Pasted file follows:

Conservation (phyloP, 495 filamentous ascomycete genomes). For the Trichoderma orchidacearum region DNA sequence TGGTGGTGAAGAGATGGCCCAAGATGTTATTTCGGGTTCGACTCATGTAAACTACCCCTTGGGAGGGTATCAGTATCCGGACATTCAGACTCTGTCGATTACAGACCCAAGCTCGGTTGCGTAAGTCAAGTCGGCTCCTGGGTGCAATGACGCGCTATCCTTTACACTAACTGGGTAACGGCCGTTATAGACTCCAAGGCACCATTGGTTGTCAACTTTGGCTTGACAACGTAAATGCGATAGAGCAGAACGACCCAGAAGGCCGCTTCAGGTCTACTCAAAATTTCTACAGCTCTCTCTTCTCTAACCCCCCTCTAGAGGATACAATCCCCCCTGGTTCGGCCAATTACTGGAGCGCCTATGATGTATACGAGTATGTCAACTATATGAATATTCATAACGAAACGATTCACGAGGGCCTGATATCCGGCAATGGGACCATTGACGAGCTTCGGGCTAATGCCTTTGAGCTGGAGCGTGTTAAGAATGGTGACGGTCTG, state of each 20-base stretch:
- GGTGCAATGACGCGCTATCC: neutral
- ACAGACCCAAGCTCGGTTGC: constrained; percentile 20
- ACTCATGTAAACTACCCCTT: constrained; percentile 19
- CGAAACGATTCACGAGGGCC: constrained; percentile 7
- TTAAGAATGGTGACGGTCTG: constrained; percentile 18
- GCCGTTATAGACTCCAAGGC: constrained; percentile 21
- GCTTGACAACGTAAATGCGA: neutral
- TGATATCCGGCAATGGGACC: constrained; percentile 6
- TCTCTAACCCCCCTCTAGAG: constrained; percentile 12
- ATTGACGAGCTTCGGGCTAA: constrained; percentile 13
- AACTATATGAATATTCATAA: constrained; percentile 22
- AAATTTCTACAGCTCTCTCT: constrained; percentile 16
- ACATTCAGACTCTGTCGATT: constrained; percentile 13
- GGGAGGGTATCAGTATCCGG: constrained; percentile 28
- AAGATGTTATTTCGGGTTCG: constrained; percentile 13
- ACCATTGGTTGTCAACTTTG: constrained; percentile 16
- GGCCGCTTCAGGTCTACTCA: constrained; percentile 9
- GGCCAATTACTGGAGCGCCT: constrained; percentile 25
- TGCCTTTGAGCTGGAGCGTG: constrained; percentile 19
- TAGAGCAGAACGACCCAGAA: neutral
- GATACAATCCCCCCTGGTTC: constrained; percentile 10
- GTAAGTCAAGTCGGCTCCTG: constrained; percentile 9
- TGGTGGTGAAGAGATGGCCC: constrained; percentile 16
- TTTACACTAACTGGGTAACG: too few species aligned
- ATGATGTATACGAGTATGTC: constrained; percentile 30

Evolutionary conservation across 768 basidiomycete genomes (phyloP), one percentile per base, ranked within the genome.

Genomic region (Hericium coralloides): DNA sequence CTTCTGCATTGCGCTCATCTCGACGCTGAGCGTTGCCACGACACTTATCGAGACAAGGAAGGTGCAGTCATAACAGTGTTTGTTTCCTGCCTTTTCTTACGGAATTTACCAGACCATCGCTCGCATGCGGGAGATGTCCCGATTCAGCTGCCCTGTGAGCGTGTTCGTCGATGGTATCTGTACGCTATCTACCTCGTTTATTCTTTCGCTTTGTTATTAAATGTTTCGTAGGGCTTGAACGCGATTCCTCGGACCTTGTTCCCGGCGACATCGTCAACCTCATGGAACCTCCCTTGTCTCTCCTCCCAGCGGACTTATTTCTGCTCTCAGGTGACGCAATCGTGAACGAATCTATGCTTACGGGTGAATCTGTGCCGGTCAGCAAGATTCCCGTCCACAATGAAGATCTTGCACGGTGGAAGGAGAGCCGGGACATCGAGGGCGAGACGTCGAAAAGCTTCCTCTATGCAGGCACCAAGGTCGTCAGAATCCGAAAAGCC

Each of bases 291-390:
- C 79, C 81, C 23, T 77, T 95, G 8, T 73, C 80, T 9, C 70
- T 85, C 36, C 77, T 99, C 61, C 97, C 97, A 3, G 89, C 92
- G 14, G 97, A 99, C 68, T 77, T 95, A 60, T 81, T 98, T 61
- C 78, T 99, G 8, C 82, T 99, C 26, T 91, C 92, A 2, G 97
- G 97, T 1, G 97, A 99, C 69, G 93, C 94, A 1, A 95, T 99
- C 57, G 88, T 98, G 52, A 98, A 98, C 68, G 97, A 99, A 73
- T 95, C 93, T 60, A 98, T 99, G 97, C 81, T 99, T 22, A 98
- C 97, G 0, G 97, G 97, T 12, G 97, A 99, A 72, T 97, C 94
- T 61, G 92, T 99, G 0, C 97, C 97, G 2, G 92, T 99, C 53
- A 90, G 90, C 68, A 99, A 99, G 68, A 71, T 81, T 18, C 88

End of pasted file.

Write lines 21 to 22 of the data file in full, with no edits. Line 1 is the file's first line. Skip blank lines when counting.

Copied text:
- TAGAGCAGAACGACCCAGAA: neutral
- GATACAATCCCCCCTGGTTC: constrained; percentile 10